Boris Becker drops some harsh truth on Carlos Alcaraz

The former ATP No. 1 says the current ATP No. 2 will be fine long term.

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Boris Becker is a fantastic interview. He is often candid, though sometimes he seems to forget the facts, as he did during some parts of the excellent doc Boom! Boom! The World vs. Boris Becker. That doesn't make one appreciate the former ATP No. 1 any less, however. And he knows the sport of tennis extremely well, so when he discusses Carlos Alcaraz, we should listen.

The other thing that Becker has in common with Alcaraz is both understand the success and pressure that comes with winning Grand Slams by 20 years old. There is something about being so young and inherently naive about what to expect after one wins a major there is very few could ever comprehend. Becker in that way could probably help Alcaraz if the Spaniard were to ever ask the German for help.

Becker won Wimbledon at 17 years old. Carlos Alcaraz won the US Open at 20 years old and Wimbledon at the same age. There was a lot of hard work and a bunch of raw ability that went into winning those majors by both players. But even for someone closer to 30, winning at such a high level might be followed by a period of needing to relax and work less hard.

Boris Becker thinks Carlos Alcaraz lacks 'motivation' at times

This is what Becker thinks Alcaraz is struggling with currently. According to Holger Rune's current coach, Alcaraz might have missed a few training sessions The reason for this is a lack of motivation at times. Mind you, Becker would know better than I do. That said, I haven't heard of Carlos Alcaraz missing many training sessions and his issue seems to be that he goes so hard early in the year that by the end of the last two years, he is either injured or mentally fatigued.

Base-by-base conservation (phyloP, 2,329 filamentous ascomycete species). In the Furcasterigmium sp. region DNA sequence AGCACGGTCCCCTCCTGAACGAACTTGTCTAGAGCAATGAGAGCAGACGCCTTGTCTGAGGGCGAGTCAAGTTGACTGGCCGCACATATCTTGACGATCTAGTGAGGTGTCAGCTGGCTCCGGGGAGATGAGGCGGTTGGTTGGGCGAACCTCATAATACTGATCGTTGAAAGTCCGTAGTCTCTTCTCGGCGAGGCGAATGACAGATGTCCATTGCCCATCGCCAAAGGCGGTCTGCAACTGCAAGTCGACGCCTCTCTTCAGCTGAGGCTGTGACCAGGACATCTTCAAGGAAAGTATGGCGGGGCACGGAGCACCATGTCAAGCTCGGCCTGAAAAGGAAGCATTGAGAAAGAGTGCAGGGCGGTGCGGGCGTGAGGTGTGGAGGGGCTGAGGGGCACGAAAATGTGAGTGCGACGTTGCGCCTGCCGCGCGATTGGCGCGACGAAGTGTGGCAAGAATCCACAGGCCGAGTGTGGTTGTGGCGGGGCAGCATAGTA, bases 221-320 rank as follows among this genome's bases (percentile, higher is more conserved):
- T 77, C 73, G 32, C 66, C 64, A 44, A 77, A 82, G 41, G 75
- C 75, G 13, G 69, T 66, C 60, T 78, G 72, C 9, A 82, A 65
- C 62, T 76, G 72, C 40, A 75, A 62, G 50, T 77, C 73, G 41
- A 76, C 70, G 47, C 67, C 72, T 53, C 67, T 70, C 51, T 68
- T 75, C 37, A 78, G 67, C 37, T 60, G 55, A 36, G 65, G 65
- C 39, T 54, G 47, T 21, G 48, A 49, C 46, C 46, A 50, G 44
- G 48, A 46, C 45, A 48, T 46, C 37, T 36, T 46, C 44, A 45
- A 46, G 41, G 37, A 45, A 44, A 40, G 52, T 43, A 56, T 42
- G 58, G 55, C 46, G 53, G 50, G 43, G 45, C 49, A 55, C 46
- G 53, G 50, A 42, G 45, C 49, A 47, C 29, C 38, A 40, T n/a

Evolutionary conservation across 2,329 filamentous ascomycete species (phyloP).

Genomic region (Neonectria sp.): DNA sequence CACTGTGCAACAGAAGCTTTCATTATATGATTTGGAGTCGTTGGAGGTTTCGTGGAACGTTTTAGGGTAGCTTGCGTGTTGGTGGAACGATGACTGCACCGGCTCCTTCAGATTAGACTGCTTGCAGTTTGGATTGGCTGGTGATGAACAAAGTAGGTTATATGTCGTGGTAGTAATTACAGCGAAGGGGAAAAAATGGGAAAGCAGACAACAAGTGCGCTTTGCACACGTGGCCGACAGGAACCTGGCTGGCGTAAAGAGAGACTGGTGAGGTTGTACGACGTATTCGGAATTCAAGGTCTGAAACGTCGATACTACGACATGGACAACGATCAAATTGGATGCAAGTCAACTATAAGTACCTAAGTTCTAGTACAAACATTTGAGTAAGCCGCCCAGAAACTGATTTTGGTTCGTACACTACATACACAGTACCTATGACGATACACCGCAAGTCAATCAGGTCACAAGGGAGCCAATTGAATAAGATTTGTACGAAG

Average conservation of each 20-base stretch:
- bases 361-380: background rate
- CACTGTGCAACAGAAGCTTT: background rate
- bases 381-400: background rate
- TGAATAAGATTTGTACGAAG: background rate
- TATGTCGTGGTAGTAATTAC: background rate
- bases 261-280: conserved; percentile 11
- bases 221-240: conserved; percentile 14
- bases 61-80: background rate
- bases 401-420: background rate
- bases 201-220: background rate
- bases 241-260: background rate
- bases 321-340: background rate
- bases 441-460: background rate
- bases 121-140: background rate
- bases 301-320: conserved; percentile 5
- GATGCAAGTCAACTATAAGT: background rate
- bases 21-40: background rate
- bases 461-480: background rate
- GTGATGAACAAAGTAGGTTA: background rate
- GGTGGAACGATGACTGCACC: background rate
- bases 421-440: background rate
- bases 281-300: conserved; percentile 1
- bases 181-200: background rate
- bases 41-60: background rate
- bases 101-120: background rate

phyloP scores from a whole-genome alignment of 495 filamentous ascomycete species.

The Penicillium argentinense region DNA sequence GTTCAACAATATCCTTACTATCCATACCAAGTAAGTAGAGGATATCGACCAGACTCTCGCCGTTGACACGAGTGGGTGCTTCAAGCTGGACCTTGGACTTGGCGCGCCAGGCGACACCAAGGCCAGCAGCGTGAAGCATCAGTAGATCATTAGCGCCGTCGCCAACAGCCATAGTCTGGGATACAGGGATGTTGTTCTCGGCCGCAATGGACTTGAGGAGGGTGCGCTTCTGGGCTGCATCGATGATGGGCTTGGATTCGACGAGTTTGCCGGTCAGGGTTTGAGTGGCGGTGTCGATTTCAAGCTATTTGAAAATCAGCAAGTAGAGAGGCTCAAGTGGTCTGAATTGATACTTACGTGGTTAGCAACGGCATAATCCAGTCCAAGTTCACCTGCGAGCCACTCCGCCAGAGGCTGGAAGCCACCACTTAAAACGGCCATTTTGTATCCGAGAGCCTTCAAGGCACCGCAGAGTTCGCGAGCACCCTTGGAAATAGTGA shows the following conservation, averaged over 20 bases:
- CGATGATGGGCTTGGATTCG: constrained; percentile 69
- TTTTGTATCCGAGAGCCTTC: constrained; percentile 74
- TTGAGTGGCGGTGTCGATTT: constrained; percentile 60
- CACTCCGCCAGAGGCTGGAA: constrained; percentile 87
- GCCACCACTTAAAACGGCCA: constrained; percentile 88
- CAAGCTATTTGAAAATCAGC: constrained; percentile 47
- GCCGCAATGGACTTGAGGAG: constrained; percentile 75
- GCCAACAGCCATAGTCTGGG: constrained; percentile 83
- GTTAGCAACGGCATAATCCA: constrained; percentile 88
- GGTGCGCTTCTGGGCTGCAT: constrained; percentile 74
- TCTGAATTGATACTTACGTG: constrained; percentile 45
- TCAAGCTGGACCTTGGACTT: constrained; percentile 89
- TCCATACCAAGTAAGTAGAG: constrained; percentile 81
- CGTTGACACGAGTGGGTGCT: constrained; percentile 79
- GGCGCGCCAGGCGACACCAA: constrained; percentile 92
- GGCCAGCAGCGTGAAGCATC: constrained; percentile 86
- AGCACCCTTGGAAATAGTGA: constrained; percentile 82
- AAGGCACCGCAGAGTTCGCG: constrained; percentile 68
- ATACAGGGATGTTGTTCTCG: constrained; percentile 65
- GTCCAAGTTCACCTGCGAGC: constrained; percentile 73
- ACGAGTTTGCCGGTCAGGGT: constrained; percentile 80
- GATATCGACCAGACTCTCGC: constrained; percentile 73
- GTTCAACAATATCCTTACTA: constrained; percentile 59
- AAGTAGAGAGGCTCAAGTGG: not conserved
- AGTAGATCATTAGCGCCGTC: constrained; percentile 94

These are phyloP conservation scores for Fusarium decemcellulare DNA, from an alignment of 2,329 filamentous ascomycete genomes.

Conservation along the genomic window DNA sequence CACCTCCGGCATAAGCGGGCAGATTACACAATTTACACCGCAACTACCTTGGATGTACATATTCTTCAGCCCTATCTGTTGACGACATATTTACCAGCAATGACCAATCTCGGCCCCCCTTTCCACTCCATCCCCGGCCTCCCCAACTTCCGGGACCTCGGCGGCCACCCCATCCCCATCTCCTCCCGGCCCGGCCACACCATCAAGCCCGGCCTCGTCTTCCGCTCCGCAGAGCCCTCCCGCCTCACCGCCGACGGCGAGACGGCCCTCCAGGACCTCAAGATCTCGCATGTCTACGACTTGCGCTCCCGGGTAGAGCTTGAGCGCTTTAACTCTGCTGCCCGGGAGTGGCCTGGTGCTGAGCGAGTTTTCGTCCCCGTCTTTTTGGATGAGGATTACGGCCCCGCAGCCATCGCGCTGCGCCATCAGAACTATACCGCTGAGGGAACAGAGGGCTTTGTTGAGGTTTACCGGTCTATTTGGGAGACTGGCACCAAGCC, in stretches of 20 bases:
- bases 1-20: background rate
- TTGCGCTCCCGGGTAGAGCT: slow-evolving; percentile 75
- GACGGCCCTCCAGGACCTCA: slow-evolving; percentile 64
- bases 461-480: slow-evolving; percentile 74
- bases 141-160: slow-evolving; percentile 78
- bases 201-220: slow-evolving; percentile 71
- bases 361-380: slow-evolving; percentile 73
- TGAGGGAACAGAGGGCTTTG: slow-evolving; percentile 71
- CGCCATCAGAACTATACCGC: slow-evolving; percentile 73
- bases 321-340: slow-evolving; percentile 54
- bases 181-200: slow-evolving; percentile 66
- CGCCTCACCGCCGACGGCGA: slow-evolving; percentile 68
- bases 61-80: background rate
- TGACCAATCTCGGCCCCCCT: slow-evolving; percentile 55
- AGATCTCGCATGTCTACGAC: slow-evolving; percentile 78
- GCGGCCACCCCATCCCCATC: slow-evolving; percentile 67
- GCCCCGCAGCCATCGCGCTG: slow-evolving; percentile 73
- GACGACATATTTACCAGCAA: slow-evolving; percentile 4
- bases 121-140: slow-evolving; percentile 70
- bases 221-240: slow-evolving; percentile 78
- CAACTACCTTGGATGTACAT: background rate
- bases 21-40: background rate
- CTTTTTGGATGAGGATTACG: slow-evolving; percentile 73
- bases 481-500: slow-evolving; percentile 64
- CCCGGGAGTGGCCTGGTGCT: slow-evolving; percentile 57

In 2023, Alcaraz did not win a tournament after beating Novak Djokovic in five sets in the Wimbledon final. Jannik Sinner appeared to be better than Alcaraz at the end of 2023. He was at least more successful as Sinner won three tournaments from August through November and the Italian also defeated Djokovic twice in the span of two weeks in mid-November. Alcaraz did not seem to be lacking in motivation but he also wasn't as mentally ready to win as Sinner.

But in an interview with Punto de Break (translated from Spanish), Becker said, "My feeling has always been that when motivation goes down, the body suffers. If you skip some training sessions, the chances of getting injured or suffering physical discomfort are much greater...That's what happened to me when I was 20 and I think which is the case of Alcaraz as well. It seems logical to me for a young man who is so successful, it has happened to everyone."

Again, I am certainly not doubting Boris Becker. He has lived the kind of success Carlos Alcaraz has had and I certainly have not. But I do agree with Becker that Alcaraz will probably be even better in the future once he understands how to handle success a bit more. Hopefully, Sinner will also improve and Sinner versus Alcaraz could be tennis' great rivalry for the next 13 years or so.

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